Opinion

Gifts that keep giving

Frances Wilkinson is an unsung Swampscott hero who is making it possible for walkers to enjoy a wealthy and exclusive corner of town.

Wilkinson in 2011 conveyed a conservation restriction to the town for Blythswood, the Littles Point Road estate that conjures up visions of “The Great Gatsby.” The restriction includes a 10-foot-wide path running along one of the estate boundaries.

Town officials are drawing up plans to maintain the path and ensure its use does not infringe on the privacy of Littles Point residents. The plans are part of a grander town vision for providing access to local property once enjoyed by the very wealthiest locals.

Blythswood public access will be limited but use plans have already been drafted for the Ewing Woods and the King Forest properties. Like Blythswood, the names conjure up a grand and bygone era when big estates covered beachfront land in Swampscott and Lynn and armies of groundskeepers tended sprawling lawns and big gardens hemmed in by ornamental hedges.

Private estates can still be found in Swampscott and surrounding towns but, thanks to the generosity of landowners like Wilkinson, the big properties have transitioned into landholdings now wholly or partly available for public use.

To the town’s credit, Swampscott officials understand the responsibility involved in ensuring formerly private land is used responsibly once it falls into the public domain. The Blythswood easement will include a maintenance plan as well as plans for signs, litter control and opportunities for volunteers to help maintain the easement path.

Town Director of Community Development Peter Kane’s goal is prepare maintenance plans for every park and playground in Swampscott. His commitment to providing recreational opportunities for town residents matches the generosity displayed by Wilkinson and town residents involved in planning future use of the Ewing and King properties.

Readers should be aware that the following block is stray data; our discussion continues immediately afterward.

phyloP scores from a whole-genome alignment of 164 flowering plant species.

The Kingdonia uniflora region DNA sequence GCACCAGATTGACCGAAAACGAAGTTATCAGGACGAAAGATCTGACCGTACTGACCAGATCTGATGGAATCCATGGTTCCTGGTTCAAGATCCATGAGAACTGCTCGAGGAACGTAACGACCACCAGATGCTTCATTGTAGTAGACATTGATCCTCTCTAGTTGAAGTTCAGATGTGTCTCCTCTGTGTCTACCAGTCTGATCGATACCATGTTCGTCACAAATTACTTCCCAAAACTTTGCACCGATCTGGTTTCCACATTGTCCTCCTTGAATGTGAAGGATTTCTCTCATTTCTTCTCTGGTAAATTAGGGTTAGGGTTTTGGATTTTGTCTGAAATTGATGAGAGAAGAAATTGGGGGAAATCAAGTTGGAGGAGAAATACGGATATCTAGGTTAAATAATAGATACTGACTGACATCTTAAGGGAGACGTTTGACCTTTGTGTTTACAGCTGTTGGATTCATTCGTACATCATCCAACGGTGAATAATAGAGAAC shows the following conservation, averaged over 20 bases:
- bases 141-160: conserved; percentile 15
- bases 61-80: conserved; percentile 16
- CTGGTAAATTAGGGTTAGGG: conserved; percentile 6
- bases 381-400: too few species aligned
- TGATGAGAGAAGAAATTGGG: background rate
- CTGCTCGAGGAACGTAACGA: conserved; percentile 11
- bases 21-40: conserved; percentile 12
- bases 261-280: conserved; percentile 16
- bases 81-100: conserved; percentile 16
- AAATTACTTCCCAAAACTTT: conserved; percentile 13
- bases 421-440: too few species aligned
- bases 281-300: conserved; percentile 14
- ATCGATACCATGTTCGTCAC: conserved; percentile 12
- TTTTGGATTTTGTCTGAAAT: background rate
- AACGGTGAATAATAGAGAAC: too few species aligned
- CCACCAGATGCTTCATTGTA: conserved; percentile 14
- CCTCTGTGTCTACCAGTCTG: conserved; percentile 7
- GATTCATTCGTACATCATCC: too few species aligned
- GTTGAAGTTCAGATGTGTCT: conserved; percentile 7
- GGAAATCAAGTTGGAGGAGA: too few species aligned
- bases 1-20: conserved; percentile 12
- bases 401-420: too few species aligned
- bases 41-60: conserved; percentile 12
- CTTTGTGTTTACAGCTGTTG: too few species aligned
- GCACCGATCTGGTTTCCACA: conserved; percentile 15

Only proper planning and a commitment to future generations can ensure Swampscott has sufficient open space for recreation use or just quiet enjoyment. Planning upkeep costs associated with parks and playgrounds is an annual exercise the Board of Selectmen, Town Meeting and the Finance Committee are well-versed in discussing and mapping out.

But the job of looking ahead and even over the horizon to calculate land use needs requires skills demonstrated by Kane and the dedication displayed by volunteer residents interested in making suggestions for how private property can be converted into public use when the opportunity arises.

 There will be ample opportunities for residents to help map out conservation and recreation plans with public input sought on the Blythswood easement through Sept. 1. Town officials also want residents involved in forming a “friends” group to oversee conservation land with established organizations in Lynn and Marblehead providing examples for forming a local group.

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